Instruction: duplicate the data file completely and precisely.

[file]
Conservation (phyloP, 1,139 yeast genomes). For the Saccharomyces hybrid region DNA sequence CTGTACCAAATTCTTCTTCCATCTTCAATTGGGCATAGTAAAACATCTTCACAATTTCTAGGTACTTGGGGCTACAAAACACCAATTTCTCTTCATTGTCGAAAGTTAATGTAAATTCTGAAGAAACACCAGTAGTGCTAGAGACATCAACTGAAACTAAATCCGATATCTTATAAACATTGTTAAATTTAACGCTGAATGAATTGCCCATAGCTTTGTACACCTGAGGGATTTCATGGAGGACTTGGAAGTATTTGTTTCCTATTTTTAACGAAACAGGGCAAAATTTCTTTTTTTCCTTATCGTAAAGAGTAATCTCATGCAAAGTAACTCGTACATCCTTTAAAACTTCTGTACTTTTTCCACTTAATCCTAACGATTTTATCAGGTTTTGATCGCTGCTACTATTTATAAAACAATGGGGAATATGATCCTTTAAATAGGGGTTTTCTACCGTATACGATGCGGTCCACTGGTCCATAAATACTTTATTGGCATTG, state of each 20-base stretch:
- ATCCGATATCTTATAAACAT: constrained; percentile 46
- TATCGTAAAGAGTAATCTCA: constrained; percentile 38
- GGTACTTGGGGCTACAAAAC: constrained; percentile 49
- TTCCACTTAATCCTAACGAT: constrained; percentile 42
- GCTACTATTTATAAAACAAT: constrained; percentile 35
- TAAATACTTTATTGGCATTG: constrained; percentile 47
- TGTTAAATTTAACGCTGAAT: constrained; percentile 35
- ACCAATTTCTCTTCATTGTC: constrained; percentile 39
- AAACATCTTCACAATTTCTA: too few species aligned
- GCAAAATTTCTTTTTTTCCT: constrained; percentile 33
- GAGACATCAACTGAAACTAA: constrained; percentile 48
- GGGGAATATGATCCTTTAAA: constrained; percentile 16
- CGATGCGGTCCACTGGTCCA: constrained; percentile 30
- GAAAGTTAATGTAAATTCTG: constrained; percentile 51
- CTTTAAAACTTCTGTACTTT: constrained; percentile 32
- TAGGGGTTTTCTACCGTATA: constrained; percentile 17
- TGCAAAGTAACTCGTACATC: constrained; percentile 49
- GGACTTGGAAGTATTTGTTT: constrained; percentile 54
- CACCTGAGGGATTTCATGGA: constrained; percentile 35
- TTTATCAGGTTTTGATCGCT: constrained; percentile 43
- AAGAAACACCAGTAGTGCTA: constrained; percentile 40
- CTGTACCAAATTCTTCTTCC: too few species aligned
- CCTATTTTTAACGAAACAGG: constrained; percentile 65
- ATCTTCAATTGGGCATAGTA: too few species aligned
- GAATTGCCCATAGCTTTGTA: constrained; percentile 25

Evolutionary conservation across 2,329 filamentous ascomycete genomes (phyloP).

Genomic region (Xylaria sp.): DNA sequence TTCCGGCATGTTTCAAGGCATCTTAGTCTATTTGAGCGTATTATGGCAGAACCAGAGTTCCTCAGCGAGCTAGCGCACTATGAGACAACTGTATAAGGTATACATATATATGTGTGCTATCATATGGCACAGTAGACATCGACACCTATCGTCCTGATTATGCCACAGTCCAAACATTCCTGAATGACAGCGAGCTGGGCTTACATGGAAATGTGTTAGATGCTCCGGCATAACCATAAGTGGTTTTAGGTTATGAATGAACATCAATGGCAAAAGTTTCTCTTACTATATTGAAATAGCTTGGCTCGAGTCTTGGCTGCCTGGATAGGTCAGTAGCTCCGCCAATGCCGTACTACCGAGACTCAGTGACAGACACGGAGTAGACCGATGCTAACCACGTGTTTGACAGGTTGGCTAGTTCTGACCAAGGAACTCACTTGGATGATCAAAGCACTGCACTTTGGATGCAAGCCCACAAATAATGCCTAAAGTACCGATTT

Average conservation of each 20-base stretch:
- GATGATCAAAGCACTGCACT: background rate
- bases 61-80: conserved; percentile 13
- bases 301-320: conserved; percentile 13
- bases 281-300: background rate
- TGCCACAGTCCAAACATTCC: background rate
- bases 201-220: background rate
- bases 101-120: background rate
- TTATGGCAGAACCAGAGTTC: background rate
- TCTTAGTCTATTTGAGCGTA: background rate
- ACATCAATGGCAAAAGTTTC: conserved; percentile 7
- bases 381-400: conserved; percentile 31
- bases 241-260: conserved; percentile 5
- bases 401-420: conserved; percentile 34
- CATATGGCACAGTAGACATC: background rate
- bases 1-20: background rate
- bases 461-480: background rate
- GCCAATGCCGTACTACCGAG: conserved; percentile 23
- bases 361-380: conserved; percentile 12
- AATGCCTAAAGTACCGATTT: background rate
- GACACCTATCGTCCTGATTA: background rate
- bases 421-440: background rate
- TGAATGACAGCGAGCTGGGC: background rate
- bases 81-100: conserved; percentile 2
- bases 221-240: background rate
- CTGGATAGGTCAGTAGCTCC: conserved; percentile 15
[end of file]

Conservation (phyloP, 1,139 yeast genomes). For the Saccharomyces hybrid region DNA sequence CTGTACCAAATTCTTCTTCCATCTTCAATTGGGCATAGTAAAACATCTTCACAATTTCTAGGTACTTGGGGCTACAAAACACCAATTTCTCTTCATTGTCGAAAGTTAATGTAAATTCTGAAGAAACACCAGTAGTGCTAGAGACATCAACTGAAACTAAATCCGATATCTTATAAACATTGTTAAATTTAACGCTGAATGAATTGCCCATAGCTTTGTACACCTGAGGGATTTCATGGAGGACTTGGAAGTATTTGTTTCCTATTTTTAACGAAACAGGGCAAAATTTCTTTTTTTCCTTATCGTAAAGAGTAATCTCATGCAAAGTAACTCGTACATCCTTTAAAACTTCTGTACTTTTTCCACTTAATCCTAACGATTTTATCAGGTTTTGATCGCTGCTACTATTTATAAAACAATGGGGAATATGATCCTTTAAATAGGGGTTTTCTACCGTATACGATGCGGTCCACTGGTCCATAAATACTTTATTGGCATTG, state of each 20-base stretch:
- ATCCGATATCTTATAAACAT: constrained; percentile 46
- TATCGTAAAGAGTAATCTCA: constrained; percentile 38
- GGTACTTGGGGCTACAAAAC: constrained; percentile 49
- TTCCACTTAATCCTAACGAT: constrained; percentile 42
- GCTACTATTTATAAAACAAT: constrained; percentile 35
- TAAATACTTTATTGGCATTG: constrained; percentile 47
- TGTTAAATTTAACGCTGAAT: constrained; percentile 35
- ACCAATTTCTCTTCATTGTC: constrained; percentile 39
- AAACATCTTCACAATTTCTA: too few species aligned
- GCAAAATTTCTTTTTTTCCT: constrained; percentile 33
- GAGACATCAACTGAAACTAA: constrained; percentile 48
- GGGGAATATGATCCTTTAAA: constrained; percentile 16
- CGATGCGGTCCACTGGTCCA: constrained; percentile 30
- GAAAGTTAATGTAAATTCTG: constrained; percentile 51
- CTTTAAAACTTCTGTACTTT: constrained; percentile 32
- TAGGGGTTTTCTACCGTATA: constrained; percentile 17
- TGCAAAGTAACTCGTACATC: constrained; percentile 49
- GGACTTGGAAGTATTTGTTT: constrained; percentile 54
- CACCTGAGGGATTTCATGGA: constrained; percentile 35
- TTTATCAGGTTTTGATCGCT: constrained; percentile 43
- AAGAAACACCAGTAGTGCTA: constrained; percentile 40
- CTGTACCAAATTCTTCTTCC: too few species aligned
- CCTATTTTTAACGAAACAGG: constrained; percentile 65
- ATCTTCAATTGGGCATAGTA: too few species aligned
- GAATTGCCCATAGCTTTGTA: constrained; percentile 25

Evolutionary conservation across 2,329 filamentous ascomycete genomes (phyloP).

Genomic region (Xylaria sp.): DNA sequence TTCCGGCATGTTTCAAGGCATCTTAGTCTATTTGAGCGTATTATGGCAGAACCAGAGTTCCTCAGCGAGCTAGCGCACTATGAGACAACTGTATAAGGTATACATATATATGTGTGCTATCATATGGCACAGTAGACATCGACACCTATCGTCCTGATTATGCCACAGTCCAAACATTCCTGAATGACAGCGAGCTGGGCTTACATGGAAATGTGTTAGATGCTCCGGCATAACCATAAGTGGTTTTAGGTTATGAATGAACATCAATGGCAAAAGTTTCTCTTACTATATTGAAATAGCTTGGCTCGAGTCTTGGCTGCCTGGATAGGTCAGTAGCTCCGCCAATGCCGTACTACCGAGACTCAGTGACAGACACGGAGTAGACCGATGCTAACCACGTGTTTGACAGGTTGGCTAGTTCTGACCAAGGAACTCACTTGGATGATCAAAGCACTGCACTTTGGATGCAAGCCCACAAATAATGCCTAAAGTACCGATTT

Average conservation of each 20-base stretch:
- GATGATCAAAGCACTGCACT: background rate
- bases 61-80: conserved; percentile 13
- bases 301-320: conserved; percentile 13
- bases 281-300: background rate
- TGCCACAGTCCAAACATTCC: background rate
- bases 201-220: background rate
- bases 101-120: background rate
- TTATGGCAGAACCAGAGTTC: background rate
- TCTTAGTCTATTTGAGCGTA: background rate
- ACATCAATGGCAAAAGTTTC: conserved; percentile 7
- bases 381-400: conserved; percentile 31
- bases 241-260: conserved; percentile 5
- bases 401-420: conserved; percentile 34
- CATATGGCACAGTAGACATC: background rate
- bases 1-20: background rate
- bases 461-480: background rate
- GCCAATGCCGTACTACCGAG: conserved; percentile 23
- bases 361-380: conserved; percentile 12
- AATGCCTAAAGTACCGATTT: background rate
- GACACCTATCGTCCTGATTA: background rate
- bases 421-440: background rate
- TGAATGACAGCGAGCTGGGC: background rate
- bases 81-100: conserved; percentile 2
- bases 221-240: background rate
- CTGGATAGGTCAGTAGCTCC: conserved; percentile 15